Many have tried -- and nearly all have failed -- to make a dent in Apple's dominance. Here's a look at the efforts made by the likes of Amazon, Dell, Cisco and HP.
By Verne Kopytoff, contributor
FORTUNE — Apple makes selling iPads look easy. All it takes, it seems, is holding a press conference, buying splashy ads and ensuring there are enough devices in stock to meet the incredible demand. No wonder that a long list of companies have tried challenge Apple by creating their own tablets.
The latest to do so is Microsoft MSFT , which unveiled its tablet, called Surface, on Monday. But history shows that Microsoft is taking a big risk. Most companies that have tried to take on Apple’s AAPL iPad have failed spectacularly or made only limited inroads. Apple accounted for 63.1% of all tablets shipped in the first quarter, according to IDC, a market research firm. The closest competitor, Samsung, came in at a distant 8.6% followed by Amazon AMZN at 3.9%.
Microsoft is hoping that its tablet is differentiated enough from the iPad to make it a credible competitor. The Surface comes with a stand to hold it upright on a table and a keyboard integrated into its carrying case. The tablet’s exact price and release date were not disclosed.
Of course, Steve Ballmer, Microsoft’s chief executive, gave an effusive endorsement of his new tablet when he showed it off onstage in Los Angeles. Whether consumers will agree when they get their hands on it is another matter. Here’s a recap of how some of iPad’s other challengers have fared:
Research in Motion RIM
With sales of its flagship BlackBerry phones shrinking, RIM bet big on the PlayBook tablet last year. The device was supposed to be well-received by corporate IT departments, where RIM had sizeable contacts. It quickly became clear, however, that those IT departments preferred iPads. RIM took a nearly $500 million write down in December for unsold inventory and then, earlier this month, discontinued the cheapest version of the tablet.
H.P.’s push into tablets last year turned out to be one of the biggest blunders in Silicon Valley history. Just a month and a half after introducing the TouchPad tablet, H.P.’s chief executive at the time, Leo Apotheker, said he would stop production. Consumers showed little interest in the device, which ran on the innovative but flawed WebOS operating system. Apotheker, who had once called the TouchPad a serious challenger to the iPad, would soon lose his job. Meg Whitman, his replacement, intends to redeem H.P. with a new tablet this fall that uses Microsoft’s Windows 8 operating system.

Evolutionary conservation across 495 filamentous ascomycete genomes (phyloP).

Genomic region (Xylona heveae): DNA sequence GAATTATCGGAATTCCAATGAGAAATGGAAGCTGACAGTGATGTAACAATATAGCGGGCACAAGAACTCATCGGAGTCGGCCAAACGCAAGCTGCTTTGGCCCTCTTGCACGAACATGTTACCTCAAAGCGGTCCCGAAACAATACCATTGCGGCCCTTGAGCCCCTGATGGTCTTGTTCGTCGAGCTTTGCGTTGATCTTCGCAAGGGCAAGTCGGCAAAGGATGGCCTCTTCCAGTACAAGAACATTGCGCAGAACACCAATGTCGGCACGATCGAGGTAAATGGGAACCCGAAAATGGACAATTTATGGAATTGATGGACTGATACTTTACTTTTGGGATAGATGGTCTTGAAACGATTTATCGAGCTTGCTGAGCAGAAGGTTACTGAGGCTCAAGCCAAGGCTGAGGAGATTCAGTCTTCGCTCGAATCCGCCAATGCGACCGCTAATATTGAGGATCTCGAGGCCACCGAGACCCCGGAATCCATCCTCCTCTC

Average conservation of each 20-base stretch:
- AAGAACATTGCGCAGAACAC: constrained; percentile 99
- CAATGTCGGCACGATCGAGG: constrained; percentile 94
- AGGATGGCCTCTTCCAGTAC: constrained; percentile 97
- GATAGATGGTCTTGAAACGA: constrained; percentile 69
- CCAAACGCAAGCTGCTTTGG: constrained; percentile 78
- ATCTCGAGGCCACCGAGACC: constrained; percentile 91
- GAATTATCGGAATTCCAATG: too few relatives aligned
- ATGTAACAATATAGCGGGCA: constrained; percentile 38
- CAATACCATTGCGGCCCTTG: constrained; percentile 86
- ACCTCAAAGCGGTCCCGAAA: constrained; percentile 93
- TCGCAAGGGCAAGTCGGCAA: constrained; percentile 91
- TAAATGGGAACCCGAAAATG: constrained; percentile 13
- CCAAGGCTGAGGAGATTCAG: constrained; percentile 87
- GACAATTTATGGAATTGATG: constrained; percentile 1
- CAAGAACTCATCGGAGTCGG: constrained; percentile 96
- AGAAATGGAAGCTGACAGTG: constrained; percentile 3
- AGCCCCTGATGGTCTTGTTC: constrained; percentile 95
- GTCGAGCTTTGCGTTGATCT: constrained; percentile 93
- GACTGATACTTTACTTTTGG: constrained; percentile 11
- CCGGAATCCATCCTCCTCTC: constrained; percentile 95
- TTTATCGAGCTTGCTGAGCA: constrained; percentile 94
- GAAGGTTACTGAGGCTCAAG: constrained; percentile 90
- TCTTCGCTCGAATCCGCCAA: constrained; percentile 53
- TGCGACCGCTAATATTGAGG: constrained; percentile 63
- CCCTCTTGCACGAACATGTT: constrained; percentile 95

Amazon’s Kindle Fire, which premiered last year, has a number of things going for it. Most notable is its parentage — Amazon is the biggest online retailer — and the decision to price tablet as a loss leader for selling e-books. Amazon’s knack for marketing is helping its cause. Prime members who buy a Kindle Fire can stream movies through Amazon for free, for example.
The Galaxy Tab is the iPad’s closest challenger, albeit a distant one. It shipped 1.6 million tablets in the first quarter versus 11.8 million for Apple, according to IDC. The Galaxy Tab has received relatively good reviews and is considered a credible alternative to the iPad. Not surprisingly, Apple is on the attack via a copyright infringement suit against Samsung that is winding its way through court.
Like most of its fellow computer hardware companies, Dell has had a troubled relationship with tablets. It came out with the Streak 5, a mini tablet, and then the Streak 7, a larger version. But they got little traction and were discontinued. Dell plans another consumer tablet that runs on Windows 8.
Unlike the other tech companies, Cisco focused its tablet, Cius, on the enterprise market. The thinking was that Cisco has a long history with business users and an existing relationship with many IT departments. That theory did not pan out, however. Cisco, as part of a larger reorganization that is focusing the company on its core products, pulled the plug on the Cius last month.